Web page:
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Electronic Code of Federal Regulations

e-CFR Data is current as of December 17, 2014

Title 14Chapter V → Part 1216


Title 14: Aeronautics and Space


PART 1216—ENVIRONMENTAL QUALITY


Contents

Subpart 1216.1—Policy on Environmental Quality and Control

§1216.100   Scope.
§1216.101   Applicability.
§1216.102   Policy.
§1216.103   Responsibilities of NASA officials.

Subpart 1216.2—Floodplain and Wetlands Management

§1216.200   Scope.
§1216.201   Applicability.
§1216.202   Responsibility of NASA officials.
§1216.203   Definition of key terms.
§1216.204   General implementation requirements.
§1216.205   Procedures for evaluating NASA actions impacting floodplains and wetlands.

Subpart 1216.3—Procedures for Implementing the National Environmental Policy Act (NEPA)

§1216.300   Scope.
§1216.301   Applicability.
§1216.302   Responsibilities.
§1216.303   NEPA process in NASA planning and decision making.
§1216.304   Categorical exclusions.
§1216.305   Actions requiring environmental assessments.
§1216.306   Actions normally requiring an EIS.
§1216.307   Programmatic EAs, and EISs, and tiering.
§1216.308   Supplemental EAs and EISs.
§1216.309   Mitigation and monitoring.
§1216.310   Classified actions.
§1216.311   Emergency responses.
Appendix A to Subpart 1216.3 of Part 1216—Acronyms and Definitions

Subpart 1216.1—Policy on Environmental Quality and Control

Authority: The National Aeronautics and Space Act of 1958, as amended (42 U.S.C. 2451 et seq.); the National Environmental Policy Act of 1969 (NEPA), as amended (42 U.S.C. 4321 et seq.); the Environmental Quality Improvement Act of 1970, as amended (42 U.S.C. 4371 et seq.); sec. 309 the Clean Air Act, as amended (42 U.S.C. 7609); E.O. 11514 (Mar. 5, 1970, as amended by E.O. 11991, May 24, 1977); the Council on Environmental Quality NEPA Regulations (40 CFR part 1500-1508); and E.O. 12114, Jan. 4, 1979 (44 FR 1957).

Source: 44 FR 44485, July 30, 1979, unless otherwise noted.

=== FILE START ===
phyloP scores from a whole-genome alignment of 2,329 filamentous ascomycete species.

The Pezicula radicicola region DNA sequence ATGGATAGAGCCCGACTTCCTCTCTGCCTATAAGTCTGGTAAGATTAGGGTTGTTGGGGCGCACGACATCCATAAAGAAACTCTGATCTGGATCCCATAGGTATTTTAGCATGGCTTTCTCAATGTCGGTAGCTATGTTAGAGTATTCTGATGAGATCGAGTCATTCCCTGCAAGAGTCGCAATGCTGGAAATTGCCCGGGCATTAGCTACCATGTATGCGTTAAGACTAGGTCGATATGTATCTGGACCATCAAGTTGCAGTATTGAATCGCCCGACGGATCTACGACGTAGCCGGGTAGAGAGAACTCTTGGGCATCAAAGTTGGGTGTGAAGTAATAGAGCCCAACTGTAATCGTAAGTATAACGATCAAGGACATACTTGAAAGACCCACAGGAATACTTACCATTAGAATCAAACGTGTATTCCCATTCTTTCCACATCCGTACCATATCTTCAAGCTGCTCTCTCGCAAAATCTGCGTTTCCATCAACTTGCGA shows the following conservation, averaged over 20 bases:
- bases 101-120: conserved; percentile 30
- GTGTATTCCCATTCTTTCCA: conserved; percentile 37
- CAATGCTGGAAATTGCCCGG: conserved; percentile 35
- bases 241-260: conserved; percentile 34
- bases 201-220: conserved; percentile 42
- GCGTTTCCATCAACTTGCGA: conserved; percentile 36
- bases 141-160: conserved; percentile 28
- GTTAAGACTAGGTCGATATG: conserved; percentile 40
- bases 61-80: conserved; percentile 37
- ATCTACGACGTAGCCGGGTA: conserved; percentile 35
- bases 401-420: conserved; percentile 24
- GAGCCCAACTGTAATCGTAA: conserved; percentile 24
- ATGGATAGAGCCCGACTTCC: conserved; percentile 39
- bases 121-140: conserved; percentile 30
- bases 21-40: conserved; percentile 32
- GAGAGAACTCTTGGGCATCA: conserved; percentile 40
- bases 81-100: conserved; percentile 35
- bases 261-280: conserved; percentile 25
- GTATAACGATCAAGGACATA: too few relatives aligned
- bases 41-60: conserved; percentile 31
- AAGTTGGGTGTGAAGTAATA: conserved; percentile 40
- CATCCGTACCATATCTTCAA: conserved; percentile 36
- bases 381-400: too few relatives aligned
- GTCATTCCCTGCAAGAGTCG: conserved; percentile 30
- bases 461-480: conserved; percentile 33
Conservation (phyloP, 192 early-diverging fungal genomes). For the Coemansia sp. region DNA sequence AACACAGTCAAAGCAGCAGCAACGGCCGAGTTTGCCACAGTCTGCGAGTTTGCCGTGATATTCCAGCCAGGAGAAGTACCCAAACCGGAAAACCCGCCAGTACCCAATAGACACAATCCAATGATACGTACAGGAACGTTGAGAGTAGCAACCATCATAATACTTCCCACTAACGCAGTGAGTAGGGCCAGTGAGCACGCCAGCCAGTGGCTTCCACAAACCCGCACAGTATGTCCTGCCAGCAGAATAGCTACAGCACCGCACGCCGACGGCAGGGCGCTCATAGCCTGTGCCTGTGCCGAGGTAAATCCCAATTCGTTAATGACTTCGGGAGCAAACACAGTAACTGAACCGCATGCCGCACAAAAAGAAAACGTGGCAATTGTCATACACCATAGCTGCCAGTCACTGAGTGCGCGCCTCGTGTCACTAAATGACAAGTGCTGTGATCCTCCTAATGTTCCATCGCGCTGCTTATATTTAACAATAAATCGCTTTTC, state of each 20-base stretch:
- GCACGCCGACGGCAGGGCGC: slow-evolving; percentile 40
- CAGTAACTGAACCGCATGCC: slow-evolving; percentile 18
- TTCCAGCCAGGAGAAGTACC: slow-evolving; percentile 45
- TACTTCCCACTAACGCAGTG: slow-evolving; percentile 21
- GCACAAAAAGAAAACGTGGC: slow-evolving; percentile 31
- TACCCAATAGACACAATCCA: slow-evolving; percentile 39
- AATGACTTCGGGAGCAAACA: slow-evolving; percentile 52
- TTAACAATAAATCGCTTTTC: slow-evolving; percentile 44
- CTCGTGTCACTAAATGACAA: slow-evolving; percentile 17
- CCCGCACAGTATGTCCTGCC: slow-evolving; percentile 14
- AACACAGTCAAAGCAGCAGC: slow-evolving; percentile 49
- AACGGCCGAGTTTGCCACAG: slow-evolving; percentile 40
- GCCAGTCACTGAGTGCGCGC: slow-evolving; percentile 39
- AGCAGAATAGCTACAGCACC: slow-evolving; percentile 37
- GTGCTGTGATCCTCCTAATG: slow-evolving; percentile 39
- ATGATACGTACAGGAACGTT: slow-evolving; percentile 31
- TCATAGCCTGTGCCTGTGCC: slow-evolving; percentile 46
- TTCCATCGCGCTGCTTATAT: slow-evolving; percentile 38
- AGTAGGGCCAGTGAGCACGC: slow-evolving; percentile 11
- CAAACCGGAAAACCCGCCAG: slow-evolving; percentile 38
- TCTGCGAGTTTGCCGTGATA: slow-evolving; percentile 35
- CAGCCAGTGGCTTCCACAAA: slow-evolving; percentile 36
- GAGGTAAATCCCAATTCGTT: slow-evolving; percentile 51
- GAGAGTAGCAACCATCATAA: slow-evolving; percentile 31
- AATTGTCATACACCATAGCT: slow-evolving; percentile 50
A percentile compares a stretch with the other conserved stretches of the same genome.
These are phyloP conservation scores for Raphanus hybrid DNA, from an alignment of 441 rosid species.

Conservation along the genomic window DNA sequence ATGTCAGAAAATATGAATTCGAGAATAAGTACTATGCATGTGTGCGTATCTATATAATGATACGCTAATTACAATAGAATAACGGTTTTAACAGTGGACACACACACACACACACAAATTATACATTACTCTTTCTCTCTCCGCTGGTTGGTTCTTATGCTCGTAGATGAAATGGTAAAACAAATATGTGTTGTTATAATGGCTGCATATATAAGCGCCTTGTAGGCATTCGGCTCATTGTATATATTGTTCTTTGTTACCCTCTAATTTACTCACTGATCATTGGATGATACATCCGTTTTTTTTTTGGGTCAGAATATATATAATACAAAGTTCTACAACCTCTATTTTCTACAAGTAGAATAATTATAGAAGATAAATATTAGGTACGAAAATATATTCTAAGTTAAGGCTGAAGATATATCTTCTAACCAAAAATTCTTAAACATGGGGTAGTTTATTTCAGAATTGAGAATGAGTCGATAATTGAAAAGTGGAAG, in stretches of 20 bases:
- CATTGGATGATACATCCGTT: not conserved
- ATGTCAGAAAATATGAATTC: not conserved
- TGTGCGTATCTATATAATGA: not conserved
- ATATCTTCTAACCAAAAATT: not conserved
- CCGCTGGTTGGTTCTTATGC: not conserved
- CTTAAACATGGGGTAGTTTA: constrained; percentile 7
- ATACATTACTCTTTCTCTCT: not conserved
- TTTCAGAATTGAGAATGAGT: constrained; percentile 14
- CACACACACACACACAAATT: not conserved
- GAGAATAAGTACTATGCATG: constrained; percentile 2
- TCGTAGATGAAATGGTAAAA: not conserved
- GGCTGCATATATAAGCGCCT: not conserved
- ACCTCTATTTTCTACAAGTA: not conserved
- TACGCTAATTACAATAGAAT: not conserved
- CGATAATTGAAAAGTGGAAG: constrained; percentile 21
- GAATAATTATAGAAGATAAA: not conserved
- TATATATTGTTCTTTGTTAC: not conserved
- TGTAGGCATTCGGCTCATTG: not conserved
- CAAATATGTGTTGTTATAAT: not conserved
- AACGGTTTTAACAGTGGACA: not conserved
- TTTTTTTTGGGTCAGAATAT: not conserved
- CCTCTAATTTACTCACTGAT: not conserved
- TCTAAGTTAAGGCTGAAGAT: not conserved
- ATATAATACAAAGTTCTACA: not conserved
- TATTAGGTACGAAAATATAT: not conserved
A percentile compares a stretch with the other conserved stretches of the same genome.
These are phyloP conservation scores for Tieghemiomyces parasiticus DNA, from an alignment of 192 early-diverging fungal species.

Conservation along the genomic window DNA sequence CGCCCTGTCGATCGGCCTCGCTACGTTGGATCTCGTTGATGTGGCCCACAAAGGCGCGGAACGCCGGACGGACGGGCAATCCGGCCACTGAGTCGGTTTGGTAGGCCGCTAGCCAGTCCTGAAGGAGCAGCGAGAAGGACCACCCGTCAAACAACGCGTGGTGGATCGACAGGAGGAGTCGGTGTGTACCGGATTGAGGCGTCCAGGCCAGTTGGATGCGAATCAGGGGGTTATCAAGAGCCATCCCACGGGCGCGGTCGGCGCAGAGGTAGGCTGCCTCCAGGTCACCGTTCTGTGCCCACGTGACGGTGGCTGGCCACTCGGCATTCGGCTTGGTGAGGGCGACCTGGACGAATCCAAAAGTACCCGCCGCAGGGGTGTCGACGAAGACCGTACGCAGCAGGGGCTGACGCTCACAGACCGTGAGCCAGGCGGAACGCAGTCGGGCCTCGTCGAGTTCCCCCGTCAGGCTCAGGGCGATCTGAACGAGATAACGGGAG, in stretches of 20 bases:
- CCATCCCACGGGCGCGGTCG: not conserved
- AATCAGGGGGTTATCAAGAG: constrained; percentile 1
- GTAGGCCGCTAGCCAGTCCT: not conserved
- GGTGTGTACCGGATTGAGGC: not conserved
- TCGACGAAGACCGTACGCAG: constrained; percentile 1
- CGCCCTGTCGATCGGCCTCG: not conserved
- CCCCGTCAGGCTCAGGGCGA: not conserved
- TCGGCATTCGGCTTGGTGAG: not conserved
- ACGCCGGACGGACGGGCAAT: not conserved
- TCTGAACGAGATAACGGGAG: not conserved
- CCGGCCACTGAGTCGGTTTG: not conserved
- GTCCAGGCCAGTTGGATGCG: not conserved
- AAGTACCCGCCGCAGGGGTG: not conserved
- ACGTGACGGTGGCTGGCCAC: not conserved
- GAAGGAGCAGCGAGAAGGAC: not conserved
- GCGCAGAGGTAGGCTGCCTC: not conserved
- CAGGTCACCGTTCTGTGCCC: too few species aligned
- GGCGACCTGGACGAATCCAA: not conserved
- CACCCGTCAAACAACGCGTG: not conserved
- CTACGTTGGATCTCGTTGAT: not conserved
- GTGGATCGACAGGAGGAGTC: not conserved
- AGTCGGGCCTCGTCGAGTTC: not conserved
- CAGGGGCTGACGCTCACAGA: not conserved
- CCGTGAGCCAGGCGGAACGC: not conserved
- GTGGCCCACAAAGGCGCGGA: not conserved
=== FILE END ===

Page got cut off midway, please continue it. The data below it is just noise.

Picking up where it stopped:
§1216.100   Scope.

This subpart sets forth NASA policy on environmental quality and control and the responsibilities of NASA officials in carrying out these policies.

§1216.101   Applicability.

This subpart is applicable to NASA Headquarters and field installations.

§1216.102   Policy.

NASA policy is to:

(a) Use all practicable means, consistent with NASA's statutory authority, available resources, and the national policy, to protect and enhance the quality of the environment;

(b) Provide for proper attention to and ensure that environmental amenities and values are given appropriate consideration in all NASA actions, including those performed under contract, grant, lease, or permit;

(c) Recognize the worldwide and long-range character of environmental concerns and, when consistent with the foreign policy of the United States and its own responsibilities, lend appropriate support to initiatives, resolutions, and programs designed to maximize international cooperation in anticipating and preventing a decline in the quality of the world environment;

(d) Use systematic and timely approaches which will ensure the integrated use of the natural and social sciences and environmental design arts in planning and decisionmaking for actions which may have an impact on the human environment;

(e) Pursue research and development, within the scope of NASA's authority or in response to authorized agencies, for application of technologies useful in the protection and enhancement of environmental quality;

(f) Initiate and utilize ecological and other environmental information in the planning and development of resource-oriented projects; and

(g) Invite cooperation, where appropriate, from Federal, State, local, and regional authorities and the public in NASA planning and decisionmaking processes.

§1216.103   Responsibilities of NASA officials.

(a) The Associate Administrator for Management or designee shall:

(1) Coordinate the formulation and revision of NASA policies and positions on matters pertaining to environmental protection and enhancement;

(2) Represent NASA in working with other governmental agencies and interagency organizations to formulate, revise, and achieve uniform understanding and application of governmentwide policies relating to the environment;

(3) Develop and ensure the implementation of agencywide standards, procedures, and working relationships for protection and enhancement of environmental quality and compliance with applicable laws and regulations;

(4) Develop, as an integral part of NASA's basic decision processes, procedures to ensure that environmental factors are properly considered in all proposals and decisions;

(5) Establish and maintain working relationships with the Council on Environmental Quality, Environmental Protection Agency, and other national, state, and local governmental agencies concerned with environmental matters;